Advice on shipping international


#1

Got a trade deal going and need to ship an empty/inert shell to Europe. Just the case, no projectile. Any advice? Thanks


#2

Rick–Just wrap it and ship it. I have sent Falcon over 400 rounds of Pull-Downs, including the bullets, plus about 100 rounds to a friend in Spain with no problems. Be sure to put a note inside the package that states that the cartridge is totally inert, including the primer. I have always written on the Customs Label “Inert Cartridges for Study” I have sent about 10 shipments in the last 2 years and not one of them was opened by Customs on their end or by Postal Officials on this end.


#3

Thanks Ron. Will do as you suggest. Wish us luck.


#4

It is not illegal to send to Italy but you must consider the stupidity of some customers.My last package was blocked and return to the sender.

I asked italian police if I made something illegal and they say “NO!”.There’s no italian or european law that prohibit sending inert ammunition and bullets


#5

[quote=“Pivi”]
I There’s no italian or european law that prohibit sending inert ammunition and bullets[/quote]

False !

  1. First there is a big difference between the police law in a country and the customs laws of the same country.
    For exemple in France I can own as many bayonnets I want, but no way to import them without a special license.
    Another exemple: I can have thousands of empty 9 para cases (because I have a licence) but I cannot import them, except if i have a special license.

In both cases the papers to fill are the same as if i want to import tanks or rockets and so on. (It is obvious it will be easier to import empty 9 para cases than rockets or tanks !!)

  1. Regarding dummies or inert or empty ctges (or cases or grenades, or big shells) now.
    For the French law (police and even worse for customs), the case of a ctge (grenade, shell aso) is treated as if it was the complete ctge (grenade, shell)

Therefore an empty ctge is like a live one.
The only way is to drill an hole in the case (and regarding grenades this is not enough)

  1. Even for the lowest category, empty shotshells cases for example, no way to import them without a special license.

  2. Conclusion : the european law can say whatever you want, the result is the country law (police and customs)

JP


#6

The italian NATIONAL law says that inert ammunition,cases and bullets can be imported and exported and the italian POSTAL law says the same thing.

In fact,the postal law here says that “you can’t send flammable or explosive devices or stuff” but cases and bullets are free. ( d.l. 272/2002 )

Actually in Italy the big law about weapons,national security etc order the rules for the importation,exportation and national shipping of weapons,ammunition etc.Custom and postal rules are based on this law. ( 110/75 and T.U.L.P.S.)

If you take a look at the italian postal and custom laws,every paragraph about dangerous stuff quote “272/2002”,110/75 and TULPS

When I wrote about “laws” I forgot to say that I meant national and postal laws.


#7

Yep,

Over here (in Holland) you can only legally own FIRED empty shells, charger clips and round lead or steel bullets. This also means that these are the only things that can safely and legally be mailed around without problems.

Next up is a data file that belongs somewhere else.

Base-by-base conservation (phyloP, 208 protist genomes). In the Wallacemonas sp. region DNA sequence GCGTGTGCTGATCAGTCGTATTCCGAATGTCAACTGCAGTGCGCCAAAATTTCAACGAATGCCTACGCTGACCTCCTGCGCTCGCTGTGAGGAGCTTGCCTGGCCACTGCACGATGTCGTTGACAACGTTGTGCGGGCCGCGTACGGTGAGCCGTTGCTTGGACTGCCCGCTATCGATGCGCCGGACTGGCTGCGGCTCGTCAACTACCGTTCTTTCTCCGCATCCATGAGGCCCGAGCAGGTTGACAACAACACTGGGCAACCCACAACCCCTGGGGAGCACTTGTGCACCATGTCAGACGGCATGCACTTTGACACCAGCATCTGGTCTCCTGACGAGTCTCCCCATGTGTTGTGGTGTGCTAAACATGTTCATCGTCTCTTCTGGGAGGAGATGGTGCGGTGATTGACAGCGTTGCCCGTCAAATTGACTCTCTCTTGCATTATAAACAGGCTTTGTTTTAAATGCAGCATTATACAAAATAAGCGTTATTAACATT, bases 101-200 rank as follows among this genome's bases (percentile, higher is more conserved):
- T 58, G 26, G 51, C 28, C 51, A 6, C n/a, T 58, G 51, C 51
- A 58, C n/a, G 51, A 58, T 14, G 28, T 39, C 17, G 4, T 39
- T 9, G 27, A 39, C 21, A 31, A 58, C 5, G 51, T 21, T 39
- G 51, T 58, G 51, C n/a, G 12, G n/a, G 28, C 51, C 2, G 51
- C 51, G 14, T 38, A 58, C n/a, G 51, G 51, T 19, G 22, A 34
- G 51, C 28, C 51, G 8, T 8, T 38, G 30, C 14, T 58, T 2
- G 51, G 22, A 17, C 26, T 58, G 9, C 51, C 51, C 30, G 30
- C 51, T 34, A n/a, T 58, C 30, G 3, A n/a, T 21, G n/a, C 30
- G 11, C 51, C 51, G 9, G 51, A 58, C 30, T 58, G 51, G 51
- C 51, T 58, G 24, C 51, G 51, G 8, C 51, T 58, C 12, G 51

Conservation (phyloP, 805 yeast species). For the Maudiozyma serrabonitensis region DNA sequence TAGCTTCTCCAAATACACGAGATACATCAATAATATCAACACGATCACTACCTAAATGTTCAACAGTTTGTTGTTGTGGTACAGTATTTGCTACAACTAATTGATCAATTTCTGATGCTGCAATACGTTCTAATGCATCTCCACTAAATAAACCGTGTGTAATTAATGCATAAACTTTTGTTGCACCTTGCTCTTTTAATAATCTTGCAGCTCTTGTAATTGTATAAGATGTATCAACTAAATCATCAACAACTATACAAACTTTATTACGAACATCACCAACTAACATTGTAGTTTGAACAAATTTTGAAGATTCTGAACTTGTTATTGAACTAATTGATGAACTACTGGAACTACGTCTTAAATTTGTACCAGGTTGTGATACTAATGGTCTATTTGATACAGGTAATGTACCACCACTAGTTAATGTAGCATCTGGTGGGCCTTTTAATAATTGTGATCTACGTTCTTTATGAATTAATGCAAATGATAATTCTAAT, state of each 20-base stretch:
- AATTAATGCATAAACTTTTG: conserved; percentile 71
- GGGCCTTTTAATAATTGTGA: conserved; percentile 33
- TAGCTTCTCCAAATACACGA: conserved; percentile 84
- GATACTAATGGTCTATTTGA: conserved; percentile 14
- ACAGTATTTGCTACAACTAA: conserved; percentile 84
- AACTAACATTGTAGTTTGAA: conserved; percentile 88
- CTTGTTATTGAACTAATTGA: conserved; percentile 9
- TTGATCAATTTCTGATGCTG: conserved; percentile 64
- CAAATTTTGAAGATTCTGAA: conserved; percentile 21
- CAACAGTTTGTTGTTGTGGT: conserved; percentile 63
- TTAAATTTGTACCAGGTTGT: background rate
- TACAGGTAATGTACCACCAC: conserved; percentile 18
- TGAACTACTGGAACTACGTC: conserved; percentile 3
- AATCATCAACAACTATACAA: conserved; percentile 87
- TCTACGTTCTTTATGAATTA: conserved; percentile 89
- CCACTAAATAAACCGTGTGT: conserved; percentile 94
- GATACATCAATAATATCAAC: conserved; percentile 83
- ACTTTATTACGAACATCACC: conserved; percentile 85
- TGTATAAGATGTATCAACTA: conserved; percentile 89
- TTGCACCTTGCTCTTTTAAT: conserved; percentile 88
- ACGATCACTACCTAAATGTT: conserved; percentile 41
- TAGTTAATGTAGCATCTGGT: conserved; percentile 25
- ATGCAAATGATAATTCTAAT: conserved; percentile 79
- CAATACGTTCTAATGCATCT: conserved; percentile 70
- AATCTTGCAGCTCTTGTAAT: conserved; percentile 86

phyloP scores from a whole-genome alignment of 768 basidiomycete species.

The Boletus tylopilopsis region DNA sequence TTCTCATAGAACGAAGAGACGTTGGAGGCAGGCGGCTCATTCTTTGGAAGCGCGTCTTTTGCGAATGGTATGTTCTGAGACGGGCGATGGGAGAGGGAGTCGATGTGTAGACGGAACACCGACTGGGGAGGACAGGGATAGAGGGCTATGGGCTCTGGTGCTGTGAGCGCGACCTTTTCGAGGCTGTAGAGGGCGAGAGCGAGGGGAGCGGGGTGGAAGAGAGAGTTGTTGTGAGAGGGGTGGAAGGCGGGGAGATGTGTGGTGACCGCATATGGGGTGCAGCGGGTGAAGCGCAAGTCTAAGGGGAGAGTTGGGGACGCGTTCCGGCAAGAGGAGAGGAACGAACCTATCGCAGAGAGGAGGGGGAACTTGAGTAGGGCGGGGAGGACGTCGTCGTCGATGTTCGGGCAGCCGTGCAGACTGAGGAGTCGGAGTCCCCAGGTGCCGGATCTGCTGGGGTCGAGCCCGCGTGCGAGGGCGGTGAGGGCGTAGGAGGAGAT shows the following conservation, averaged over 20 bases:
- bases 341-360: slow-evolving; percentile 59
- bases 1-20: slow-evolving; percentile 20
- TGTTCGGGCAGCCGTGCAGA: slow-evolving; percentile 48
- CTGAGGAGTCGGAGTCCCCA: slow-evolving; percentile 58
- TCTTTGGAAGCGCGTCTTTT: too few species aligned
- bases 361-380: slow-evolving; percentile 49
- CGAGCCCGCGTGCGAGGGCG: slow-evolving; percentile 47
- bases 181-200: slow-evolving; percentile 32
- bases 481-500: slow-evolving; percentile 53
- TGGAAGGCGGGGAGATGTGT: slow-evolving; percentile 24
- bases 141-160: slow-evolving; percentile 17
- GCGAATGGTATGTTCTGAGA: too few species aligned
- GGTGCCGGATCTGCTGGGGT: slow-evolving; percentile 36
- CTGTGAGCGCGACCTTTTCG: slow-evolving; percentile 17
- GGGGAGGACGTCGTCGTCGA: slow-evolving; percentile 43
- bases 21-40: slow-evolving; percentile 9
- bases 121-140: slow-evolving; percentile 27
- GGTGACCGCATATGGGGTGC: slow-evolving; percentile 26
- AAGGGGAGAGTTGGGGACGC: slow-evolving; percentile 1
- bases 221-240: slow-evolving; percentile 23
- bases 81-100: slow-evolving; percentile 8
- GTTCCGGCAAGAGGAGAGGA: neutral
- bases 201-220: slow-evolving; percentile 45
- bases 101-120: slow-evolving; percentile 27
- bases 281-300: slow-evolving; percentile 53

Our collectors are subjected to a permit-system. Importing is not difficult but it requires a special customs form to be filled in and shipped with the item. It’s usually a good idea to include a copy of the permit in the parcel as well.

Funnily enough, once you have a collector permit you can obtain, import and export the magazines for the ammunition you collect without problems.


#8

[quote=“Pivi”]
When I wrote about “laws” I forgot to say that I meant national and postal laws.[/quote]

Hi Pivi,
When I said “false” it is because the topic was about Europe.
The fact you have no problem in Italy means you are luckier than in France.

Regarding England, despite Ron says there is no problem to send inert (= empty cases with bullet) overthere, I am pretty sure it is not legal.
(I am talking when the guy has no license or import permit)
I remember once when I was in transit at the London airport, coming from the US and going to France.
I was obliged to drop boxes of 9 para bullets (just bullets) if I wanted to take my plane back to France. Just bullets !
And this despite the fact I had all the French permits.
They said I needed an import and export permit.

I don’t know from which country is Wlim.

JP


#9

JP–I think your problem with the 9mm bullets and going to England had more to do with riding an airplane than import of the bullets. It is LEGAL to send INERT rounds (empty case with oiled primer with bullet or drilled case and oiled primer) to England through the mail. What is prohibited are Tracer, Incendiary, Armor Piercing and Explosive bullets of any type. Hollow Point Pistol and Revolver bullets are also prohibited. The person receiving the cartridges does NOT need a special permit for the Inert rounds.


#10

I think a lot of the disagreement comes when we confuse shipping laws and regulations with possession laws and regulations.

For example : It may be illegal for a resident of CA to own an armour piercing cartridge or bullet but it is perfectly legal for me to send one to CA thru UPS or USPS. Neither of those shippers have laws regulating such things. AFAIK

Ray


#11

Hi Ron,

This means that English laws are better than in France.